22 March 2018

Is this new ‘triple pill’ the answer to high blood pressure?

The triple pill approach is an opportunity to 'leapfrog' over traditional approaches to blood pressure control.

Traditionally high blood pressure is treated with one of four main types of medicine: ACE inhibitors, angiotensin receptor blockers (ARBs), calcium channel blockers or thiazide diuretics.

Researchers now, however, report that a pill that combines three blood pressure-lowering drugs improves people's chances of lowering their high blood pressure. 

The pill contains low doses of the three medications – telmisartan, amlodipine and chlorthalidone.

The finding stems from a study of 700 people, who averaged 56 years old. All had high blood pressure.

More effective and just as safe

Among those who took the so-called "triple pill" for six months, 70% had achieved their blood pressure targets, compared with 55% of those who received their usual care. Usual care meant taking whatever blood pressure medicine their doctor prescribed.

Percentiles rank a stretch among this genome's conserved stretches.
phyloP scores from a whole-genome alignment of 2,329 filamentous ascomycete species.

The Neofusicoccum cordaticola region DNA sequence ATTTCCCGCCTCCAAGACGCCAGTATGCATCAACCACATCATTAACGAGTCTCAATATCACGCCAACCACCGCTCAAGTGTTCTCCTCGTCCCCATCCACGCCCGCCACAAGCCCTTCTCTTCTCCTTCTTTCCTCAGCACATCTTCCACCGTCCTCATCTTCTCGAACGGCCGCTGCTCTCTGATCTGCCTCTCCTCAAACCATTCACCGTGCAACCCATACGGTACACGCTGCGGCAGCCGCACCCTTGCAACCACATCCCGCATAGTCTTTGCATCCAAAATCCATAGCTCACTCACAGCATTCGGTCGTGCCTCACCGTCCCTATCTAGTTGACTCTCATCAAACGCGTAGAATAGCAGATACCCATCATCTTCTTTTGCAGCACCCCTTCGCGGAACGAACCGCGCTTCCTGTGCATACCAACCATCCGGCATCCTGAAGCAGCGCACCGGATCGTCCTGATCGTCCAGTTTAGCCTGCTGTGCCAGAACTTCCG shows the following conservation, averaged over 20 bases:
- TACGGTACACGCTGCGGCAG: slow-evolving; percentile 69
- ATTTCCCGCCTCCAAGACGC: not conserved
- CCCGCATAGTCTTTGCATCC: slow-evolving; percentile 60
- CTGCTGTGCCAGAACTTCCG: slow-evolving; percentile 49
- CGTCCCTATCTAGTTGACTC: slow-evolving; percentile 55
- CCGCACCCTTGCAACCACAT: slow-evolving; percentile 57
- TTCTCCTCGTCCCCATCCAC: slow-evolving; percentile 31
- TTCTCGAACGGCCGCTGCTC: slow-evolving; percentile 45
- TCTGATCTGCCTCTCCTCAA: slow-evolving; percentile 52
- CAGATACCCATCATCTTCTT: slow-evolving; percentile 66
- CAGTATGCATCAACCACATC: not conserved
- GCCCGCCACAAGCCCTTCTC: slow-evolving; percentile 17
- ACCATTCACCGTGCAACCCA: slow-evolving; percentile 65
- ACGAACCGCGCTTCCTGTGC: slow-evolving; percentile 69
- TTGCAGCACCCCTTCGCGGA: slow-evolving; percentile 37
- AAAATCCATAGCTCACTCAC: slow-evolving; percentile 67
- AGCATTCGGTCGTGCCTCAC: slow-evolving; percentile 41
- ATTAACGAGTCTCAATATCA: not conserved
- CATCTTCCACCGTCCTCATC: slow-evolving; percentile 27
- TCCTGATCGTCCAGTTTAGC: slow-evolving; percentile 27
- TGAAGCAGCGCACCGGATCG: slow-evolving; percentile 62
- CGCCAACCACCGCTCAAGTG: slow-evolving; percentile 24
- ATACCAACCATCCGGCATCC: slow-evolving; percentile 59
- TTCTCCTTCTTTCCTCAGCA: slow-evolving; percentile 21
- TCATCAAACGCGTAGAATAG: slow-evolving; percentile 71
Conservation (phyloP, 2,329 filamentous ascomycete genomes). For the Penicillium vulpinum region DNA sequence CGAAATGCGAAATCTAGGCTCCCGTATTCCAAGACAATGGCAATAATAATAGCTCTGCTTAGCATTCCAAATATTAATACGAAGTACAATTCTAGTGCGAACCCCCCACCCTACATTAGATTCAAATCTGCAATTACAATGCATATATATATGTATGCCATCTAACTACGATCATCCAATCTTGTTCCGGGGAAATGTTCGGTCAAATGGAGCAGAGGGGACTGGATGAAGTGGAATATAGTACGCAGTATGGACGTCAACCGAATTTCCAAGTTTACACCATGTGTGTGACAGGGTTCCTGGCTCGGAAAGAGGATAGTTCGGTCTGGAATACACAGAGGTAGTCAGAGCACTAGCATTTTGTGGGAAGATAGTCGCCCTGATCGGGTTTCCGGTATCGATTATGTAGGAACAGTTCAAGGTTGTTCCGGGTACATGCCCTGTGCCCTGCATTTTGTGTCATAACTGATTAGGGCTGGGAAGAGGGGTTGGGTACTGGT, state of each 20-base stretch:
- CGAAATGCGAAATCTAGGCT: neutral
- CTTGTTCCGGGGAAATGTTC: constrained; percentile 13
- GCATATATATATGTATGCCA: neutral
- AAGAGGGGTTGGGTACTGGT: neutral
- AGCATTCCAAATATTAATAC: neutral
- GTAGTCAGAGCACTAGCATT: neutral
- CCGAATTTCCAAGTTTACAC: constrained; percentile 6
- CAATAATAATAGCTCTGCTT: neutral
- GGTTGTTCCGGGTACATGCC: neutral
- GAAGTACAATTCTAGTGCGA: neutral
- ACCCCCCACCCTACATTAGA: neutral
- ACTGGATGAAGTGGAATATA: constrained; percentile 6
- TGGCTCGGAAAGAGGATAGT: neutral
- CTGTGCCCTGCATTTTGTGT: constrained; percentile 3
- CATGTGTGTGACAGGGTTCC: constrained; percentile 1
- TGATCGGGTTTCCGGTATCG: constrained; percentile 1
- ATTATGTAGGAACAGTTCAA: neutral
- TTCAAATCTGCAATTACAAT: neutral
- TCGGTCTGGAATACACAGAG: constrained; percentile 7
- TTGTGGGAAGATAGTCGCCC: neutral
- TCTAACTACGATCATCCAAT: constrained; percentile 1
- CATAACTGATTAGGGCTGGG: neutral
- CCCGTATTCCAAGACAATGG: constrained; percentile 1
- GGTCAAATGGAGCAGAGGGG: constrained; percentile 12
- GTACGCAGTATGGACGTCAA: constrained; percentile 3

The rate of side effects was no greater among those who took the three-in-one pill than among the usual care group.

"Based on our findings, we conclude that this new method of using blood pressure-lowering drugs was more effective and just as safe as current approaches," lead author Ruth Webster said in a news release from the American College of Cardiology. She's a researcher with the George Institute for Global Health at the University of New South Wales in Sydney, Australia.

Reconsideration of recommendations

"The most urgent need for innovative strategies to control blood pressure is in low- and middle-income countries," Webster said. "The triple pill approach is an opportunity to 'leapfrog' over traditional approaches to care and adopt an innovative approach that has been shown to be effective."

High blood pressure increases the risk for heart attack, stroke and kidney problems.

"A control rate of 70% would be a considerable improvement, even in high-income settings," Webster said. "Most hypertension guidelines in these countries do not recommend combination blood-pressure-lowering therapy for initial treatment in all people."

The findings, she said, "should prompt reconsideration of recommendations around the use of combination therapy."

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